Belgium’s foreign minister Didier Reynders seems a jolly fellow. He should be, given that Gérard Depardieu has chosen to live in Belgium and engage in a shouting match with the French government over French income taxes, which are high. Today Reynders gave an interview to the centre-right newspaper Le Figaro, where critics of the socialist president François Hollande are made to feel comfortable.
Dépardieu’s arrival is a good-news story for Belgium, which could use one; Wikipedia’s entry on Belgium’s “2007-2011 political crisis” seems to me to have pretty arbitrary start and end dates. Reynders’ interview catches the longtime former finance minister in an ebullient and cutting mood. On French PM Jean-Marc Ayrault’s use of the word “pathetic” (minable) to describe Dépardieu: “These are words we would never use in Belgium, even when we are very angry.” On the French government’s desire to renegotiate tax collection between the two governments, the gentlest possible No Way: “We’re ready to examine many things, as long as the superior principle of free circulation of people, goods and services within the EU is respected. But if this is about recognizing some French power to tax people who live in Belgium, that’s a whole other matter. Every European country must accept that its citizens decide to live elsewhere.”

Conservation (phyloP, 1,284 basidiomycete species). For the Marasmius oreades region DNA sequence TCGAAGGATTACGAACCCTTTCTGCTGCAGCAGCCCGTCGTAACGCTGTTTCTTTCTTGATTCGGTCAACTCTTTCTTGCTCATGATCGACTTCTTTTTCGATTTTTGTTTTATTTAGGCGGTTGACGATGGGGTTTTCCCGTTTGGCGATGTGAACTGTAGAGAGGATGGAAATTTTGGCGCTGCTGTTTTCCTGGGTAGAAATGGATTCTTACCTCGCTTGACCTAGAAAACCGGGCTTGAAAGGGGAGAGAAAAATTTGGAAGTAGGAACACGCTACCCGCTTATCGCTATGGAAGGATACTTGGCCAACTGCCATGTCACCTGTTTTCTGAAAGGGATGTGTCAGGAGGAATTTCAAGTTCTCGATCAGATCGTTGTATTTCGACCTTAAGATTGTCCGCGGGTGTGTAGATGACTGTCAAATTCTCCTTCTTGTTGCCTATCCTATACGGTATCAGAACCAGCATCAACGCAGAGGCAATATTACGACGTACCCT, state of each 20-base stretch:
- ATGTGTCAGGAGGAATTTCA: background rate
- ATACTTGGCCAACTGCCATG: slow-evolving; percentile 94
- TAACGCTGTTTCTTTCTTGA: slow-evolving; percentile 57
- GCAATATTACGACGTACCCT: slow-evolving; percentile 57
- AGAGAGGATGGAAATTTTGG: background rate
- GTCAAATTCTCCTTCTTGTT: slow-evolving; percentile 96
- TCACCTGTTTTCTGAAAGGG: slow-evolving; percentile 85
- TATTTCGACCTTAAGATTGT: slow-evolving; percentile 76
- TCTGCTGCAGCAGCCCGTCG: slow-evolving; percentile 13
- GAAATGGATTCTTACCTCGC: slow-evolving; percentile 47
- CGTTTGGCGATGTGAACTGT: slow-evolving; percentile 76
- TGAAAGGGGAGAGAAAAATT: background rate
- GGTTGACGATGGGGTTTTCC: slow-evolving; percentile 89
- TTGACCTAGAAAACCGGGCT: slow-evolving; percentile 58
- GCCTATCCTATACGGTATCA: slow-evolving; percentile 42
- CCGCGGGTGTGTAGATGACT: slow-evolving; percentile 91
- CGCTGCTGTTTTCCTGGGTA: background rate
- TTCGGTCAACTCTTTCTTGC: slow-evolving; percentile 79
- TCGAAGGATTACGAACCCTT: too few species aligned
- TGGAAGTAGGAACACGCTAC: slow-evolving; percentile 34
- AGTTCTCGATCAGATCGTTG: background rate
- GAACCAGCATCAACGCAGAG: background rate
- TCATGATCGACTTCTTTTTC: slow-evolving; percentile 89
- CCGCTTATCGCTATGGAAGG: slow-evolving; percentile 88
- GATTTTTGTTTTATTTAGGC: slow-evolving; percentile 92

A couple of things this article was in Maclean’s magazine written by top Canadian political commentator Paul Wells who said in another article he published today that he was a select attendee at Laureen Harper’s Christmas Party at 24 Sussex. So Wells is big in Canadian political circles. I made two comments one about the situation vis a vis the US and Canada the limited coverage in the Canadian media including Maclean’s and the fact that neither Belgium or Canada have the rejected the US’s self determined right to tax US citizens living in Belgium or Canada respectively. As I said Wells is big and close to PM Harper so comment early and often.